World Speech Day Brussels, 15 March 2017

worldspeechday2017

Discuss

Brussels has a story to tell, and you are just the one to tell it. Our recent history of terrorism & resilience, of political upheaval & community action, was summed up by Greenpeace’s #BridgesNotWalls banner at The Women’s March. We would like to talk about the aspirations and possibilities that are now being born.

Share

To clarify our ideas on these complex and multifaceted issues, we will move from reflection to conversation to sharing. The process will offer space to see other sides of our shared story while letting us each express our views.

Film

We will make a 5 minute film out of the group conversations and individuals insights. The film will be posted on the World Speech Day platform to mingle with the #unexpectedvoices from every time zone. You will be able to find & share it at #WSDBrussels17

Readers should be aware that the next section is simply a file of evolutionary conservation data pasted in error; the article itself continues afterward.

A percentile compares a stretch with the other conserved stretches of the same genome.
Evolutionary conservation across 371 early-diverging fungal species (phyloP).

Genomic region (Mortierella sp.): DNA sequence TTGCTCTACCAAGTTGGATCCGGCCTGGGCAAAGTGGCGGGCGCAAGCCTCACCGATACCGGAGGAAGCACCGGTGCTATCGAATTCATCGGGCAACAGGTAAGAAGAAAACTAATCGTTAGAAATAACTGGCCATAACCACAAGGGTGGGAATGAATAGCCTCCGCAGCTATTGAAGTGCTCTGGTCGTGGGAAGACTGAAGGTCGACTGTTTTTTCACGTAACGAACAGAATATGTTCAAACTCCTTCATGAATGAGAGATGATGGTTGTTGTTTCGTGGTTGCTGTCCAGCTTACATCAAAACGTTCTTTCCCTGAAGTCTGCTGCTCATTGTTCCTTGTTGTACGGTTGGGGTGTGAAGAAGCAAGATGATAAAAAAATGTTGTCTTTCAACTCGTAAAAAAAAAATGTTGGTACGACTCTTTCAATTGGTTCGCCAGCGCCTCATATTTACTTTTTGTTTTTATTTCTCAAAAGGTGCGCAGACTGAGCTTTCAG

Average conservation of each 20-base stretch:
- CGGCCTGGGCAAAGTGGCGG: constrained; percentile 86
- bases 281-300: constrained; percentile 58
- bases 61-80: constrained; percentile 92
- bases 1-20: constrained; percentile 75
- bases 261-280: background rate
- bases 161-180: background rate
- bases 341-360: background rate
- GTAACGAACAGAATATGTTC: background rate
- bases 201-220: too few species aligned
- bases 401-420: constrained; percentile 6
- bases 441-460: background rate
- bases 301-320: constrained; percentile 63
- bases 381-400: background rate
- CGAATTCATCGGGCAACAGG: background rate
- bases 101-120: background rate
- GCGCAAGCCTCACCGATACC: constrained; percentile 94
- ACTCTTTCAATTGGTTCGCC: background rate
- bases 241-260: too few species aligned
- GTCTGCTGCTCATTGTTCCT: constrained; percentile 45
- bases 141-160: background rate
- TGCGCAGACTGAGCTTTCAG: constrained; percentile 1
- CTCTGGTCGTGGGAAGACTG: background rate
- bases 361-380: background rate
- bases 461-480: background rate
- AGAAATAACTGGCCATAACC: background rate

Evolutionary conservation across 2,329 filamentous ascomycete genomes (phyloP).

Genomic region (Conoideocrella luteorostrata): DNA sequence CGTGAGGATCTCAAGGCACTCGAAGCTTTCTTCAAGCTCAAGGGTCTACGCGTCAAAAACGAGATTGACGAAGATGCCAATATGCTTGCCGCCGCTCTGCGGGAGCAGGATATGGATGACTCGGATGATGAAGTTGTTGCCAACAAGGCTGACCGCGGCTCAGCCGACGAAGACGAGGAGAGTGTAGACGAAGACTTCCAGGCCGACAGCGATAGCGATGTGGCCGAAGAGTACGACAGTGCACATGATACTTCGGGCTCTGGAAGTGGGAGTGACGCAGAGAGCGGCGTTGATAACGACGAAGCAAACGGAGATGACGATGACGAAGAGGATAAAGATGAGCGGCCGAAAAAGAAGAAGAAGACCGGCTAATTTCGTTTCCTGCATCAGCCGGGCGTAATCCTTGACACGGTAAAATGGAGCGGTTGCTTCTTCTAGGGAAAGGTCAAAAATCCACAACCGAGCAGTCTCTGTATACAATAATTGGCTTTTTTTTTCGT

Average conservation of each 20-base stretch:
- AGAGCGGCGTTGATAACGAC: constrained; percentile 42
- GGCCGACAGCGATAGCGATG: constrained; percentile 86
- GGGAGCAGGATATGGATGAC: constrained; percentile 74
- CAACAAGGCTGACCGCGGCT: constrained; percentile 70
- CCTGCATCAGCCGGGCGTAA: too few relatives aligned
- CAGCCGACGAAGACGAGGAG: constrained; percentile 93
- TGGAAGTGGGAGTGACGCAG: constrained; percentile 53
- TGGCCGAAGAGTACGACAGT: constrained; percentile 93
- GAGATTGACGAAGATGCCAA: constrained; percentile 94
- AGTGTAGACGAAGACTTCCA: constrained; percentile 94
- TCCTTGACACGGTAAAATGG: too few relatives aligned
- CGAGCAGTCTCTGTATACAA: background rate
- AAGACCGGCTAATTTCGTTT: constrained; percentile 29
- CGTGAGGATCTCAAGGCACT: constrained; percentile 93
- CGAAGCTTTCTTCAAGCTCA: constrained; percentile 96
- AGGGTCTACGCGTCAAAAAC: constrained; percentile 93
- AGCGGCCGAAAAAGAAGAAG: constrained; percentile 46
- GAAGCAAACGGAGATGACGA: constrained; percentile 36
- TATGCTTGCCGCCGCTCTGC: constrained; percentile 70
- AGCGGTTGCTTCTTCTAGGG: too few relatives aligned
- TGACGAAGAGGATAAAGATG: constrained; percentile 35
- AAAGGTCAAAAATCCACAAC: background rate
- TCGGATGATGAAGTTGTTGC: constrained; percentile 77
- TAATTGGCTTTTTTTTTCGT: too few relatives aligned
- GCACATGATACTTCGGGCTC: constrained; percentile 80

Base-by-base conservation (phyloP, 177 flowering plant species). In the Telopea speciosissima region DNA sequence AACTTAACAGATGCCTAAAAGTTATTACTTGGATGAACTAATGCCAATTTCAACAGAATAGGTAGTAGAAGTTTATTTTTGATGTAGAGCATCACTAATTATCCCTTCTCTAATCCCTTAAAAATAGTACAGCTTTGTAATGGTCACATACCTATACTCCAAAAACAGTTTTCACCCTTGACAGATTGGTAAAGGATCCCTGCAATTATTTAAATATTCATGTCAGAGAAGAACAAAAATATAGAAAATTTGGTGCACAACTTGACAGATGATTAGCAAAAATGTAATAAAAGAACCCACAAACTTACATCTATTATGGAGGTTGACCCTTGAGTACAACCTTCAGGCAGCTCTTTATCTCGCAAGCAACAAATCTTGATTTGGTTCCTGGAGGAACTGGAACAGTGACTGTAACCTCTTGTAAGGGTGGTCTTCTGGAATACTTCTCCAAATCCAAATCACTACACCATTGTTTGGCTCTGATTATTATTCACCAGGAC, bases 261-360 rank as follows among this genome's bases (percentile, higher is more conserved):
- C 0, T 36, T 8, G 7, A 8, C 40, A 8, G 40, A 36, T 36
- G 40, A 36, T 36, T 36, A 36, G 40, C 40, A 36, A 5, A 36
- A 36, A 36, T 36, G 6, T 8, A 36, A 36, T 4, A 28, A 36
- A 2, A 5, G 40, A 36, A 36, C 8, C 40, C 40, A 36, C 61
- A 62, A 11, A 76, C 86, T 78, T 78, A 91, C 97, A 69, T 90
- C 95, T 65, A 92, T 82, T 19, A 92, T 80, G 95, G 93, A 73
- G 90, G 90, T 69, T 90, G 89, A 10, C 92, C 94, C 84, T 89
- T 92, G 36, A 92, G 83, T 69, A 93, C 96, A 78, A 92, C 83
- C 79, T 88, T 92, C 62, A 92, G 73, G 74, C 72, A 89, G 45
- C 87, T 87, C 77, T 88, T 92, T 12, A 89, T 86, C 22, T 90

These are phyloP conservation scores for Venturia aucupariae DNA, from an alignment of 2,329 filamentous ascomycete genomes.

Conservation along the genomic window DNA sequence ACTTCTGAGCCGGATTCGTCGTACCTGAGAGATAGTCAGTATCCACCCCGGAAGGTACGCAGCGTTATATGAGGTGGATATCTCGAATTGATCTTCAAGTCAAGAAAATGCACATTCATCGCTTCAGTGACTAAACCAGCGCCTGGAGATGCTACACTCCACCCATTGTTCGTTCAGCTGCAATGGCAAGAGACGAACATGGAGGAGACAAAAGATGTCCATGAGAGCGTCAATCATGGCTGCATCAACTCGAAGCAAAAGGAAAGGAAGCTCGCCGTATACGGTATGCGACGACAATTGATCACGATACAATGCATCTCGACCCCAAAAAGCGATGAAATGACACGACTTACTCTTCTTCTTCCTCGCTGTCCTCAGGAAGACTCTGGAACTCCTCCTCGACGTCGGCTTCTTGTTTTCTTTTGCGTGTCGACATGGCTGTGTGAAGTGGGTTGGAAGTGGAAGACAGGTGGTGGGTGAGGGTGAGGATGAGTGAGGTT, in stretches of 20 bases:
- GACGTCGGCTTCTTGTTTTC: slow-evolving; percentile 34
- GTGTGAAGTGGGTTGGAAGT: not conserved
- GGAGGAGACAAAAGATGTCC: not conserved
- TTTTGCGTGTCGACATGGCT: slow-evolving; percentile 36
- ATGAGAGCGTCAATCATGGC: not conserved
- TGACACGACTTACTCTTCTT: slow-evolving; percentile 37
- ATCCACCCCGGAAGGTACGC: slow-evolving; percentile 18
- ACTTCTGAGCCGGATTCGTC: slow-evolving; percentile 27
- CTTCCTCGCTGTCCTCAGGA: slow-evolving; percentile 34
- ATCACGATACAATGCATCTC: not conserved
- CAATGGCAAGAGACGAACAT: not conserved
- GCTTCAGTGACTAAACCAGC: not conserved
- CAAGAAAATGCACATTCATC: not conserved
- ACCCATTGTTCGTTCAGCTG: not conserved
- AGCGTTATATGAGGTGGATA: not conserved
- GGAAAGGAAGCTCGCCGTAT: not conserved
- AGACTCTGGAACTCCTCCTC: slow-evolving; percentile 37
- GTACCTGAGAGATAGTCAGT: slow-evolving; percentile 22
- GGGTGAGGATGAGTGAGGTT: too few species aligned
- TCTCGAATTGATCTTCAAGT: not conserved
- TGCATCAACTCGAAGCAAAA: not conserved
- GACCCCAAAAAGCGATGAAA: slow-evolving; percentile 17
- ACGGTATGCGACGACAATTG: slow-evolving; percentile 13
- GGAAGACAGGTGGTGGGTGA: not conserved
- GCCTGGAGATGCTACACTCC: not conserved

Conversation host: Jeffer London
Collaborative film-maker: Simon Koolwijk

This evening is a mash-up of multiple groups:
International Association of Facilitators
Toastmasters
World Speech Day
Sprout to be Brussels

Wednesday 15 March 2017
18:00 Optional drinks and dinner
19.00 Welcome words
19:15 Your ideas, our film, Brussels’ speech
19:30 Small group discussion
20:00 Mix & deepen points-of-view
20:15 Consolidating & refining sound-bytes
20:30 Filming volunteers
21:00 Reflecting, sharing & editing
22:00 Posting the film

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Artfully Improvising

​Meeting of Wednesday, 8 February 2017
Start: 19:30
Venue: Het Goudblommeke In Papier / La Fleur en Papier Doré
Pre-meeting dinner starting 18:00

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The improvised storytelling challenge

aoimprovSkillfull orators are masterful storytellers. They know how to capture the audience’s imagination both with their content and with their delivery. But how do you know when you’re really having an impact, and what can you do to flex your storytelling muscles?

AO member Jo Ann Broger and Kelly Agathos will break these skills down for you in a series of fun and entertaining games, from the world of improvisational theatre!

Want to know more about our special quest co-leading the AO Special?